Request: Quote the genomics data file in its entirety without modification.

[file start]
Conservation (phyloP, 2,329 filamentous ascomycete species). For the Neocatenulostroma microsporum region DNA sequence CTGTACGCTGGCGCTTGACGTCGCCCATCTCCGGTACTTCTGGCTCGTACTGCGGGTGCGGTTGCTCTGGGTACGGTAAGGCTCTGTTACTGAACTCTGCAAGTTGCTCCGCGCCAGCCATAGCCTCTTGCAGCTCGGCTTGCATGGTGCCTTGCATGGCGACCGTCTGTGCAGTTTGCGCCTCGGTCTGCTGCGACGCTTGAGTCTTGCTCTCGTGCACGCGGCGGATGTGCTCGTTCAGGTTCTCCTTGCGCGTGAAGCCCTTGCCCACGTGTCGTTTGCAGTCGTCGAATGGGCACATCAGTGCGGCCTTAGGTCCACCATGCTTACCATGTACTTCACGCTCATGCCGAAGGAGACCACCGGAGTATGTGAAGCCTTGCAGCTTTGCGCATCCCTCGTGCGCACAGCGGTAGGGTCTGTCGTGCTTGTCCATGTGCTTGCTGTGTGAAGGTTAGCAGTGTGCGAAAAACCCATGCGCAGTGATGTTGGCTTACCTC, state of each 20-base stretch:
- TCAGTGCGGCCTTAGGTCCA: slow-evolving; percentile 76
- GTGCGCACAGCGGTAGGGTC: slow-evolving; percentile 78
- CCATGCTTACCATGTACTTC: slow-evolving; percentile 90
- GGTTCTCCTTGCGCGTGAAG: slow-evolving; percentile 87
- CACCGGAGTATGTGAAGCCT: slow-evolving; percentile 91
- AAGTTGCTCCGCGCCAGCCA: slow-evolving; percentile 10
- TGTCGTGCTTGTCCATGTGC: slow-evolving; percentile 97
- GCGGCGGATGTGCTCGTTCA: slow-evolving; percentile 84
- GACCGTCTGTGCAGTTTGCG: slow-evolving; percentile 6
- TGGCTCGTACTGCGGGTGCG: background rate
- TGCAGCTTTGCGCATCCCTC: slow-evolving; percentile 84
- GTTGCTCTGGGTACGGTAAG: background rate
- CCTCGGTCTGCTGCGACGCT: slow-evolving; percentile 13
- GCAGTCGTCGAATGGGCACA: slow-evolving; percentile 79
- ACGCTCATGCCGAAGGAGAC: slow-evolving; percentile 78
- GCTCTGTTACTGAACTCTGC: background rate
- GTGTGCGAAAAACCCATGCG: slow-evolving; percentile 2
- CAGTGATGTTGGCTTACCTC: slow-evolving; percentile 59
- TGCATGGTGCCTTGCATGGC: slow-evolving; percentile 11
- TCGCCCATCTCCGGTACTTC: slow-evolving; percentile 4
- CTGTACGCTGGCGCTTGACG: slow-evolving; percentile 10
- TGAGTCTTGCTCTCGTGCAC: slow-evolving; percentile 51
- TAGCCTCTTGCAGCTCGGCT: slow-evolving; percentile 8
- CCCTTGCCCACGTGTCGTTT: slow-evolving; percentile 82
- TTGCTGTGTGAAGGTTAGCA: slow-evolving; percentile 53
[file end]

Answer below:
Conservation (phyloP, 2,329 filamentous ascomycete species). For the Neocatenulostroma microsporum region DNA sequence CTGTACGCTGGCGCTTGACGTCGCCCATCTCCGGTACTTCTGGCTCGTACTGCGGGTGCGGTTGCTCTGGGTACGGTAAGGCTCTGTTACTGAACTCTGCAAGTTGCTCCGCGCCAGCCATAGCCTCTTGCAGCTCGGCTTGCATGGTGCCTTGCATGGCGACCGTCTGTGCAGTTTGCGCCTCGGTCTGCTGCGACGCTTGAGTCTTGCTCTCGTGCACGCGGCGGATGTGCTCGTTCAGGTTCTCCTTGCGCGTGAAGCCCTTGCCCACGTGTCGTTTGCAGTCGTCGAATGGGCACATCAGTGCGGCCTTAGGTCCACCATGCTTACCATGTACTTCACGCTCATGCCGAAGGAGACCACCGGAGTATGTGAAGCCTTGCAGCTTTGCGCATCCCTCGTGCGCACAGCGGTAGGGTCTGTCGTGCTTGTCCATGTGCTTGCTGTGTGAAGGTTAGCAGTGTGCGAAAAACCCATGCGCAGTGATGTTGGCTTACCTC, state of each 20-base stretch:
- TCAGTGCGGCCTTAGGTCCA: slow-evolving; percentile 76
- GTGCGCACAGCGGTAGGGTC: slow-evolving; percentile 78
- CCATGCTTACCATGTACTTC: slow-evolving; percentile 90
- GGTTCTCCTTGCGCGTGAAG: slow-evolving; percentile 87
- CACCGGAGTATGTGAAGCCT: slow-evolving; percentile 91
- AAGTTGCTCCGCGCCAGCCA: slow-evolving; percentile 10
- TGTCGTGCTTGTCCATGTGC: slow-evolving; percentile 97
- GCGGCGGATGTGCTCGTTCA: slow-evolving; percentile 84
- GACCGTCTGTGCAGTTTGCG: slow-evolving; percentile 6
- TGGCTCGTACTGCGGGTGCG: background rate
- TGCAGCTTTGCGCATCCCTC: slow-evolving; percentile 84
- GTTGCTCTGGGTACGGTAAG: background rate
- CCTCGGTCTGCTGCGACGCT: slow-evolving; percentile 13
- GCAGTCGTCGAATGGGCACA: slow-evolving; percentile 79
- ACGCTCATGCCGAAGGAGAC: slow-evolving; percentile 78
- GCTCTGTTACTGAACTCTGC: background rate
- GTGTGCGAAAAACCCATGCG: slow-evolving; percentile 2
- CAGTGATGTTGGCTTACCTC: slow-evolving; percentile 59
- TGCATGGTGCCTTGCATGGC: slow-evolving; percentile 11
- TCGCCCATCTCCGGTACTTC: slow-evolving; percentile 4
- CTGTACGCTGGCGCTTGACG: slow-evolving; percentile 10
- TGAGTCTTGCTCTCGTGCAC: slow-evolving; percentile 51
- TAGCCTCTTGCAGCTCGGCT: slow-evolving; percentile 8
- CCCTTGCCCACGTGTCGTTT: slow-evolving; percentile 82
- TTGCTGTGTGAAGGTTAGCA: slow-evolving; percentile 53